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Extinctions and Local Disappearances of Vertebrates in the Western Mediterranean Islands

  • Josep Antoni Alcover
  • Bartomeu Seguí
  • Pere Bover
Chapter
Part of the Advances in Vertebrate Paleobiology book series (AIVP, volume 2)

Abstract

A landlocked sea between the Eurasian and African plates, the Mediterranean Sea may be thought of as an ocean in miniature (Margalef, 1985). Like other seas on the borderlands between contiguous plates (e.g., Antillean and Sundaland regions), the Mediterranean is rich in islands. The islands of the Mediterranean have a complex paleogeographical history. Some are properly described as “continental,” but others just as clearly resemble oceanic islands, and are named oceanic-like islands (Alcover et al., 1998). This is reflected in their biotic composition. On continental islands, species tend to be identical or nearly identical to those on the adjacent mainland, although much less diverse. In addition to their well-known tendency to exhibit great endemism at the species level, oceanic and oceanic-like islands also display very low diversity at higher taxonomic levels and disharmonious floral and faunal integration as compared with mainland areas of similar size (Alcover et al., 1998).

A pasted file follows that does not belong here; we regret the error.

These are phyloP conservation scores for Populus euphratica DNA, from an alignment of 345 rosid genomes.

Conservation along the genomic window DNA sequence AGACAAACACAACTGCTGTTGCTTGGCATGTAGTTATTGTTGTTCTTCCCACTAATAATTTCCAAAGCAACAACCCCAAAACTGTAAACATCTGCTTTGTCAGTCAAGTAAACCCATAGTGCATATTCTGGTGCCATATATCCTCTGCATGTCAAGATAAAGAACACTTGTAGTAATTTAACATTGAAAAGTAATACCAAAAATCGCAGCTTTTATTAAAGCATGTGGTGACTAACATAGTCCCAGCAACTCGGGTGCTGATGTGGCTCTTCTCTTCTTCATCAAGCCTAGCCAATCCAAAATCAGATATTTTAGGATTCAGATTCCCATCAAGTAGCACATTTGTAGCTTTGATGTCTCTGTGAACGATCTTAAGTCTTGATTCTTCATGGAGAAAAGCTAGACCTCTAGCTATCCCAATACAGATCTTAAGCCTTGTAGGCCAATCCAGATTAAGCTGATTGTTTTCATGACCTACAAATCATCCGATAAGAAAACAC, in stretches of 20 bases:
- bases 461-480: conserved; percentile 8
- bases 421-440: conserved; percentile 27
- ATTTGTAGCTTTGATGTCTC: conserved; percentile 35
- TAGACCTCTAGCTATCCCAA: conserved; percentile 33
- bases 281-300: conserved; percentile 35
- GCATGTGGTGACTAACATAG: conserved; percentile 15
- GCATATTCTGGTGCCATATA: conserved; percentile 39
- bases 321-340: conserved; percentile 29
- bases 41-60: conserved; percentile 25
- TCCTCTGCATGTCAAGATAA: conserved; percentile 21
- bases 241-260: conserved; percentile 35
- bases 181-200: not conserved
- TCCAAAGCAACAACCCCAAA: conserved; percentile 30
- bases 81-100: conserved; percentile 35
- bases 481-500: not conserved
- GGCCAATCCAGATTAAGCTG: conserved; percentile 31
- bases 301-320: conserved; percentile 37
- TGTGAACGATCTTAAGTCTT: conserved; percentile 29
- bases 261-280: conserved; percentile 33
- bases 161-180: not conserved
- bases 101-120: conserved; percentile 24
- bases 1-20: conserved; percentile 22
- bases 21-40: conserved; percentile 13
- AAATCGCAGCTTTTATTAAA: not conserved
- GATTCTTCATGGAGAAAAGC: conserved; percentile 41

Keywords

Balearic Island Terrestrial Mammal Mediterranean Island Palynological Record Faunal Turnover 
These keywords were added by machine and not by the authors. This process is experimental and the keywords may be updated as the learning algorithm improves.

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© Springer Science+Business Media New York 1999

Authors and Affiliations

  • Josep Antoni Alcover
    • 1
  • Bartomeu Seguí
    • 2
  • Pere Bover
    • 1
  1. 1.Institut Mediterrani d’Estudis AvançatsCiutat de MallorcaSpain
  2. 2.Departament de Ciències de la TerraUniversitat de les Illes BalearsCiutat de MallorcaSpain

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